From Val Martello to Trieste
Stage 16 to Val Martello
The stage that everyone was waiting for and justifiably so: Epic, historic, fabulous, the superlatives were flowing even before it had started but then the Giro awoke to find it was snowing. That ought to have changed everything, except it didn't and that's when it all went wrong for most. It will take more words than I'm allowed here so I'll serve up those judgements in a few days time. Suffice to say the ride of the day was Nairo Quintana's who went on to win the stage, take the race lead and put four minutes into Uran. Ably assisted by Gorka Izzaguirre and a Pierre Rolland who also had Romain Sicard to sacrifice along the valley to Val Martello the young Colombian seized his chance. That Ryder Hesjedal did as much hanging on as possible in the lead group shows he's experienced enough to not get sucked into a fight which wasn't his. Sky's Dario Cataldo who had been alone after the Stelvio was condemned the moment the GC battle exploded behind him.
In the chasing group squabbling amongst Uran, Aru, Majka and Kelderman saw them lose minutes when it could have been seconds but then it was more a day of survival than a day of racing and if you had recovered even slightly from the cold you were lucky. Cadel Evans fell apart again which was surprising as he normally copes better than most in crap conditions so this was the sign his form was getting worse. In dubious circumstances Quintana may have taken the race lead from his compatriot Uran but the recriminations had started before the jersey presentations had even begun.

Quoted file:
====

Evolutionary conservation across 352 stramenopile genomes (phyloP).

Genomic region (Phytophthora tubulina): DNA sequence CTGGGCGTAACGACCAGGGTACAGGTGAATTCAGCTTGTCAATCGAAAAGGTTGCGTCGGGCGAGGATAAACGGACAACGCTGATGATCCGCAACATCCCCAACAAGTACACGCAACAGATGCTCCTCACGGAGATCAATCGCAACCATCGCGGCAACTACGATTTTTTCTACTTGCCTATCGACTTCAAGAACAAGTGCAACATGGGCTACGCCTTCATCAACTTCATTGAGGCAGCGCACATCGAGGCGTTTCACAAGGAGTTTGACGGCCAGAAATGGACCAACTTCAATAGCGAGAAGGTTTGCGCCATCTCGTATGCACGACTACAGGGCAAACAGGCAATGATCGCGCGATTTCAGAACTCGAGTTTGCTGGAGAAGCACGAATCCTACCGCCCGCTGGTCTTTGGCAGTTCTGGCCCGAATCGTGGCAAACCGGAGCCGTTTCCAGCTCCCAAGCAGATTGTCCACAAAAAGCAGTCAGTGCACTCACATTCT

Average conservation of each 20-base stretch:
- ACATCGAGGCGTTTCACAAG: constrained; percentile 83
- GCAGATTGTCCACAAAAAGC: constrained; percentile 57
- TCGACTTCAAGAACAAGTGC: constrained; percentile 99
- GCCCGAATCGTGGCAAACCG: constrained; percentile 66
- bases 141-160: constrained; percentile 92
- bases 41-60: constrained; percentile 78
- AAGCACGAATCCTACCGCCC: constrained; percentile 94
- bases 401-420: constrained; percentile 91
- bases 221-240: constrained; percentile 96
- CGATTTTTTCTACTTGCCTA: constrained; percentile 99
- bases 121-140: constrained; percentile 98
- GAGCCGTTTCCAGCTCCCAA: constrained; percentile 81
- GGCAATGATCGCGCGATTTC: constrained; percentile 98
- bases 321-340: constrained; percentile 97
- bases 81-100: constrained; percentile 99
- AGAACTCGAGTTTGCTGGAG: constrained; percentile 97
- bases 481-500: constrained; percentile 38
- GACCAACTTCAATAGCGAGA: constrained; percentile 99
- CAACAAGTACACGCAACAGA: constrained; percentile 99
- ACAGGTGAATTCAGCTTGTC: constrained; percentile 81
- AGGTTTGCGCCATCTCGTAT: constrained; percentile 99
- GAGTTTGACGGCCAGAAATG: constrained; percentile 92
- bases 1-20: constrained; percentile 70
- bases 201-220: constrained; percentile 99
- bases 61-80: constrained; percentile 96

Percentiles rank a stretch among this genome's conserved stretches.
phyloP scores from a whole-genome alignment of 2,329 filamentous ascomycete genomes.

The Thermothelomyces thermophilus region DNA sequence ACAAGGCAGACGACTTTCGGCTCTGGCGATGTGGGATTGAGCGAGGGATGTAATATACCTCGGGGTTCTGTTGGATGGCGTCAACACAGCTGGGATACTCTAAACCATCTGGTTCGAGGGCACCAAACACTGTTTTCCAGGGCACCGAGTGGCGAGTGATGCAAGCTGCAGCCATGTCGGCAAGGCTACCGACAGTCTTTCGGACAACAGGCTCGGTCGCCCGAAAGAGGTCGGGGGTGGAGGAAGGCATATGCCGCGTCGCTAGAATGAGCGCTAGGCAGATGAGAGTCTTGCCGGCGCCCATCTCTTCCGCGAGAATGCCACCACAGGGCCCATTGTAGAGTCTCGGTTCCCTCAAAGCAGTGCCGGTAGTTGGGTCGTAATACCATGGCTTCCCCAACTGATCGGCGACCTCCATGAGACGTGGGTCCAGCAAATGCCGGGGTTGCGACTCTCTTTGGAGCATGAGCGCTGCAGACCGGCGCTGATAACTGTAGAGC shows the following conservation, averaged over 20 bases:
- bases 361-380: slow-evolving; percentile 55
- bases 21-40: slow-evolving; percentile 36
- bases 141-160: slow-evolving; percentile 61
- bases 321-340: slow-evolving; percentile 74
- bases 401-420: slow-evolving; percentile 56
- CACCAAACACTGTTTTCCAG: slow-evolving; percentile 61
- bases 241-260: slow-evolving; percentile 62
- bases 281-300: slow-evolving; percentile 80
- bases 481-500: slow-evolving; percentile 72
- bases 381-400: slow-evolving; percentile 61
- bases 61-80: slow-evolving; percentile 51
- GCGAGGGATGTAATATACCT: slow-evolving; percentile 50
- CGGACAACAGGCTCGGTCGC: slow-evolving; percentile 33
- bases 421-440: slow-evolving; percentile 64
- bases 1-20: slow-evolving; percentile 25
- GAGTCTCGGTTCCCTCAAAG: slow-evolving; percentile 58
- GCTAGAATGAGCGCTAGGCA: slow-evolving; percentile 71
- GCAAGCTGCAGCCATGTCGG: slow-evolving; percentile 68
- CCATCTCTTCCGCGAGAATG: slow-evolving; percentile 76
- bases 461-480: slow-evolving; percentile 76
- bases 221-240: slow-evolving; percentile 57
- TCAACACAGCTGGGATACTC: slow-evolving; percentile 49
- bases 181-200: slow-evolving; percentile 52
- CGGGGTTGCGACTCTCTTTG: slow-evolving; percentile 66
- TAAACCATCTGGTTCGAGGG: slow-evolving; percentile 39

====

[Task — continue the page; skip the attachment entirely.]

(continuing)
Stage 17 to Vittoria Veneto
The picture of the day was of the team managers discussing the time they wanted back from Movistar after the Stelvio incident. They wanted 55 seconds. They all agreed as did the organisers, apparently even Eusebio Unzue agreed but then he would because the UCI rules said there would be no penalties or changes. That was the talking point, and never mind le bras d'honneur of Stefano Pirazzi as a victory salute. We know he is as crazy as a box of frogs anyway.
At least the sun was out, too late, and Bardiani got win number three after last year’s best climber outsmarted his breakaway companions with a well timed move at the 1km to marker. It was probably best to be in the 25 man escape and not to be pre-occupied with who did what or if they heard something or nothing about the Stelvio descent.
Maybe that was what Pirazzi's gesture was all about? Maybe he had had enough of the speculation overtaking the racing. If that was his intent then he's not that crazy after all.
Stage 18 to Rifugio Panarotta
At last Julian Arredondo got his tactics right. Often in the break and then launching his attack much too early he did the opposite and played, as Sean Kelly says, the waiting game. For someone riding his first Grand Tour he has learned very quickly, letting Duarte, Deignan and De Gendt beat each other up and then with 4km to go the blue jersey wearer left them all behind for a well deserved win.
Further down the climb Pierre Rolland let rip with an attack that saw off Cadel Evans and his podium hopes but he eventually paid the price for too much exuberance and Aru blasted past him to sneak a few seconds in the last 200m. At the end of this transitional day twenty odd seconds covered from third to sixth so the mountain time trial was looking like deciding who would be where on GC.
Stage 19 to Cima Grappa
Any doubts about who was the strongest rider were dismissed when the Maglia Rosa blasted up the Cima Grappa to take the stage win and another minute and a half from Rigoberto Uran. The big surprise was Fabio Aru who produced a fantastic ride and moved into the final podium position with Pierre Rolland beating Pozzovivo and a resurgent Franco Pellizotti making the top six of the stage. Majka lost over three and a half minutes but comparatively he trounced Evans, Kelderman, Kiserlovski and a tiring Hesjedal.